At the request of readers last year, I plan in 1994 to occasionally cover the issue of seeking grants to augment a nonprofit organization's revenue. Having visited the topic periodically in 1992, I think its absence in 1993 has made the topic grow fonder.
Over the past decade, the sluggish economy has placed nonprofit finances in a vise, and prospects for 1994 are not much brighter. Charities are competing for grant awards from government, foundations and corporations at an unprecedented rate.
Some people are surprised to learn that most nonprofit-organization revenue (51 percent) still comes from fees or charges for services, according to the Maryland Association of Nonprofit Organizations. For their remaining funding needs, nonprofits depend on private donations, grants from foundations and corporations and contracts or competitive grants from government entities.
Applying for competitive grants is an already modest and growing business in America. There are for-profit businesses like the Taft Group (Detroit) that provide print and electronic materials to help newcomers learn the ropes of grant writing and teach new tricks to experienced practitioners. The Foundation Center (New York City) and the Grantmanship Center (Los Angeles) are two of many nonprofit groups that help writers with grants to improve skills through print materials and workshops. In Central Maryland, United Way, the Association of Baltimore Area Grantmakers and the Maryland Association of Nonprofit Organizations offer workshops and seminars on the same topic.
In previous columns, I have discussed how critical it is to meet with a funding-agency representative before the writing process. It still amazes me that a nonprofit grant-writing team will spend hundreds of hours developing a proposal without first talking with the funding agency.
That said, let's assume that you've met with the funding agency, your proposed program is squarely in line with their funding mission and you've already written the basic text of your grant to the federal agency. A question we get asked with every major grant application is, "Should we include graphics in the proposal?"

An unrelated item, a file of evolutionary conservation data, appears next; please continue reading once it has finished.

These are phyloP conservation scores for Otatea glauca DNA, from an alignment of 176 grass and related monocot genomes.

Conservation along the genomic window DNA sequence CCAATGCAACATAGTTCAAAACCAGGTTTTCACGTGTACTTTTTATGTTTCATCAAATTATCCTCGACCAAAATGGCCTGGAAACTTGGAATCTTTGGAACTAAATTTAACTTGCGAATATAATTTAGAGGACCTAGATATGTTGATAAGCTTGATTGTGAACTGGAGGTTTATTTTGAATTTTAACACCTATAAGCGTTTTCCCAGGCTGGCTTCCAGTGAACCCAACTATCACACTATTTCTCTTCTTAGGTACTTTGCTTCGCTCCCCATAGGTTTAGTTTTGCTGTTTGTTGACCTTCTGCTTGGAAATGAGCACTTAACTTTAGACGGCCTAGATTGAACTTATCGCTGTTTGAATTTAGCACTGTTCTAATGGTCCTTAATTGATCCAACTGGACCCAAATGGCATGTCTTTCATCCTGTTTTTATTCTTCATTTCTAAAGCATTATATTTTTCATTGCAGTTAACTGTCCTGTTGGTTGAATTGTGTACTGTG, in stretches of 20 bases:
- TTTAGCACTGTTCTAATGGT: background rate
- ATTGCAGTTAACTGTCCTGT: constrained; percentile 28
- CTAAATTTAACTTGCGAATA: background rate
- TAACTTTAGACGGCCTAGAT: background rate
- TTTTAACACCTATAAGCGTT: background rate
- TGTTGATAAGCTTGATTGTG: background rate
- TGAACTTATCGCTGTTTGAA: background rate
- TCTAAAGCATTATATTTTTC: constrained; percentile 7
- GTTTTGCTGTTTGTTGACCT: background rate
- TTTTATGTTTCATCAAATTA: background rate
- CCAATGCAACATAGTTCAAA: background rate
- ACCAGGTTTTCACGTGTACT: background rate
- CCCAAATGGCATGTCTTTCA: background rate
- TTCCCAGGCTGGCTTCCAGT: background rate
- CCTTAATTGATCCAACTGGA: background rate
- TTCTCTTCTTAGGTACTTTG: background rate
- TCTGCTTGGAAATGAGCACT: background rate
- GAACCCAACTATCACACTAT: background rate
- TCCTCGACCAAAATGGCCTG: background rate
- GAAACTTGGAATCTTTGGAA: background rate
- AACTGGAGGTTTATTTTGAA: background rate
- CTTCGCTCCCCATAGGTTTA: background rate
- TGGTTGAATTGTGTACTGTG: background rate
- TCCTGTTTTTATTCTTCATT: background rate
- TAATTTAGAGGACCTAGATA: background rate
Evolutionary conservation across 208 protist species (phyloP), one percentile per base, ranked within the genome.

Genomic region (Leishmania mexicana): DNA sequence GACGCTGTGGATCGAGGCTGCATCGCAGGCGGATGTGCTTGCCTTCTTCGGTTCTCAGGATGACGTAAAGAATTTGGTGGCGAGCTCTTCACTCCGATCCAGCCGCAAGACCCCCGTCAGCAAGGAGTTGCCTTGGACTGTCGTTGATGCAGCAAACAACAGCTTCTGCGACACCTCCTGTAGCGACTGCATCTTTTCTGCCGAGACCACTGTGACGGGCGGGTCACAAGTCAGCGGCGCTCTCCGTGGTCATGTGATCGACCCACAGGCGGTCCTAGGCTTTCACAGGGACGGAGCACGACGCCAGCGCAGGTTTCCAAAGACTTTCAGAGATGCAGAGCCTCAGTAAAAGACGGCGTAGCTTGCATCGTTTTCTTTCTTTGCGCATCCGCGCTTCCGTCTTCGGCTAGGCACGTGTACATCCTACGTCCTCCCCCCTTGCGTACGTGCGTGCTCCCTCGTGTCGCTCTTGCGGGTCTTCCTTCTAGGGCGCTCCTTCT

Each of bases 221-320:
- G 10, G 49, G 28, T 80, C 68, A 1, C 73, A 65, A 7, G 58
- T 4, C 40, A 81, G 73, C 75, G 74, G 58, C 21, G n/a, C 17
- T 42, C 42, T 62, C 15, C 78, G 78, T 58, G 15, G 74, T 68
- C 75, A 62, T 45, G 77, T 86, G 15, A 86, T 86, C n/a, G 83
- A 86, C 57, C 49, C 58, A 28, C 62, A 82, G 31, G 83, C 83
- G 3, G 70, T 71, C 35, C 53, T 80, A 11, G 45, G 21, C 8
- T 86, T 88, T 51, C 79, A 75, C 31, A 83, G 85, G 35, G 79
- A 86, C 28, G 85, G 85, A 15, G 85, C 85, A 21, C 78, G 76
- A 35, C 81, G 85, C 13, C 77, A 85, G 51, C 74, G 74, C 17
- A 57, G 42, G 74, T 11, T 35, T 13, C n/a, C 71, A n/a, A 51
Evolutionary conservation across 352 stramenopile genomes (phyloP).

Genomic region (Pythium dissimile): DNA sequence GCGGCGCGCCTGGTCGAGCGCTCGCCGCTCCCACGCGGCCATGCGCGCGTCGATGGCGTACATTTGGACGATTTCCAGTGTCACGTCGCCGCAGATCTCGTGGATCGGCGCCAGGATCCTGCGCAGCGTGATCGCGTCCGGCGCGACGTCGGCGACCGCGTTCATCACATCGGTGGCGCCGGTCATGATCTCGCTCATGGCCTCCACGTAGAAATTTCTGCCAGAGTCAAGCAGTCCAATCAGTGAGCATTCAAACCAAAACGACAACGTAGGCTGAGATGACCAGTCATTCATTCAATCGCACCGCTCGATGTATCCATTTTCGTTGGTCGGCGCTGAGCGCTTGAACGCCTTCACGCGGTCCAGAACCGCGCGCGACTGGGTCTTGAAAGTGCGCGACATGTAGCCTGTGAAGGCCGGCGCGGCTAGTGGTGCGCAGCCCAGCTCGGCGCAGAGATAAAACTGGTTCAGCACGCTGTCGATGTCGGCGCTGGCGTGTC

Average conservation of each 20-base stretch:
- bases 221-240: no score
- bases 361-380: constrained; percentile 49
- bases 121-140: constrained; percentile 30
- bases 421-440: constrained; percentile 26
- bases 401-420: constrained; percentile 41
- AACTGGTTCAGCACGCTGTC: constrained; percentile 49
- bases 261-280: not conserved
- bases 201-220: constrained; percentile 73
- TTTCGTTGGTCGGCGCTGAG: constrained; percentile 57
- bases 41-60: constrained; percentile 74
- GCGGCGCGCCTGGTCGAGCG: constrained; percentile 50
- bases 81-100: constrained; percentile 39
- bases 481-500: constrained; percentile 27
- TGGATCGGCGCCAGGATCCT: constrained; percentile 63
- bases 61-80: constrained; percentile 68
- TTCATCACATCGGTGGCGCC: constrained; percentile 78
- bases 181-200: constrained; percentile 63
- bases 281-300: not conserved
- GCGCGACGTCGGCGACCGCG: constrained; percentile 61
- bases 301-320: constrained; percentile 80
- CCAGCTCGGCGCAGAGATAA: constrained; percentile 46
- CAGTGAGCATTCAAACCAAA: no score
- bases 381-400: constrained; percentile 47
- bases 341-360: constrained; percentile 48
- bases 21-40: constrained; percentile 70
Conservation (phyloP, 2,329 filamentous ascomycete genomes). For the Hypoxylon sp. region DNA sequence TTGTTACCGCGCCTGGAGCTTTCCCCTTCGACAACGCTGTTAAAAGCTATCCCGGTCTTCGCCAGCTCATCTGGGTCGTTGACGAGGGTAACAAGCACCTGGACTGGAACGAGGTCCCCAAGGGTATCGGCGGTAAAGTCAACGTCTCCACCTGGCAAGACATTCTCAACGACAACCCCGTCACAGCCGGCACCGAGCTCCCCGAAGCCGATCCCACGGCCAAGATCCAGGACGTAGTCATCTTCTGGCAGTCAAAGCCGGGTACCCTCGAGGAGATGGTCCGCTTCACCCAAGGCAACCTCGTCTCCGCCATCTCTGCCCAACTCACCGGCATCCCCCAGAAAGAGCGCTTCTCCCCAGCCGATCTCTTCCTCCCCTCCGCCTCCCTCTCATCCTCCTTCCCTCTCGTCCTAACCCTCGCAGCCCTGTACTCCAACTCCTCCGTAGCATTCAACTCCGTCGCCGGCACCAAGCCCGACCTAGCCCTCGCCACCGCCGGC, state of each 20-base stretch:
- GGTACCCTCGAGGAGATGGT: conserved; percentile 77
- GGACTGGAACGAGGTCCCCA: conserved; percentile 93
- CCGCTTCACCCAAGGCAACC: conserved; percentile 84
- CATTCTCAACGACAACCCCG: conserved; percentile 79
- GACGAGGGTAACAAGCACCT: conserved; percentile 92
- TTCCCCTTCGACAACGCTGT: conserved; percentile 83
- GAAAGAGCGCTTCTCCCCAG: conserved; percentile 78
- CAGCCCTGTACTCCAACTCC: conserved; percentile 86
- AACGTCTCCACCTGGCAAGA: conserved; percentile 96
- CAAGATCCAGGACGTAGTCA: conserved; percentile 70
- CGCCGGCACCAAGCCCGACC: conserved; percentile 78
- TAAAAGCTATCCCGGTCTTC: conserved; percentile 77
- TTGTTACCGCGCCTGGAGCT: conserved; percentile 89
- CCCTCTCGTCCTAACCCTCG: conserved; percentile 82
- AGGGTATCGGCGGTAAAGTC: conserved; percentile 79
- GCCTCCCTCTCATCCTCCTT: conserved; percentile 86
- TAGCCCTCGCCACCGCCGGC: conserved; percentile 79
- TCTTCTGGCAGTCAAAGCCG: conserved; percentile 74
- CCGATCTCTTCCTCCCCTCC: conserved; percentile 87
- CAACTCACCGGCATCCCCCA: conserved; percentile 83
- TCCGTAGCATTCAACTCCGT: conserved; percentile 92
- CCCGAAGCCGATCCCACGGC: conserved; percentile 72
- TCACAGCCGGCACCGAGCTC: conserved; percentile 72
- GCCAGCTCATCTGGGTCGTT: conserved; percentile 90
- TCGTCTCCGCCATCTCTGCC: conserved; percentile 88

Whether to include figures, tables, graphs, time lines, illustrations or even photographs in your proposal depends entirely on the answer to this question: Will the graphic help the reader understand your proposal?
If you decide that the graphic will help clarify a complex program, by all means include it. Be sure that the graphic is clear, simple and easy to understand at a glance. If it requires reviewers to stop and spend minutes orienting themselves, forget it.
As a matter of course, it's a good idea to include a graphical time line in every request for funding, whether responding to a Request For Proposals from a federal agency or initiating a proposal to a private foundation.
Tables and graphs are used most effectively to summarize or help the reader visualize confusing data. They are also great to reinforce major trends. There is nothing quite so persuasive as seeing a graph line showing client numbers rise steadily.
If other agencies will be involved in service delivery, a concise graphic that illustrates the role of each agency, along with their relationships to each other, is an excellent use of space. In a recent multimillion-dollar health-care proposal to the Robert Wood Johnson Foundation that we developed for a client, we included a time line and graphic organizers to clarify the complex relationships between service delivery agencies. The use of such graphics helps the requesting agency discipline its thinking. We believe the grant was awarded, in part, because of the commitment to making the proposal as easy to understand as possible.
Proposals to federal agencies, in particular, are reviewed by committees of experts who are frequently sequestered for several days in a hotel room, with a knee-high stack of submissions and, by the end of the stint, a rotten disposition.
Anything you can do to make that reviewer's job easier will help your proposal rise to the top. A $7 million proposal we received two years ago for a client from the prestigious National Science Foundation included several comments from reviewers about how helpful the graphics were.
The use of graphics must always be balanced with the space you have available within the narrative. If you are pressed, see if you can refer the reader to graphics in appendixes. Or, better yet, see if you can edit your writing to squeeze in the graphic. And, finally, always have a few people who know nothing about your agency review the proposal for clarity.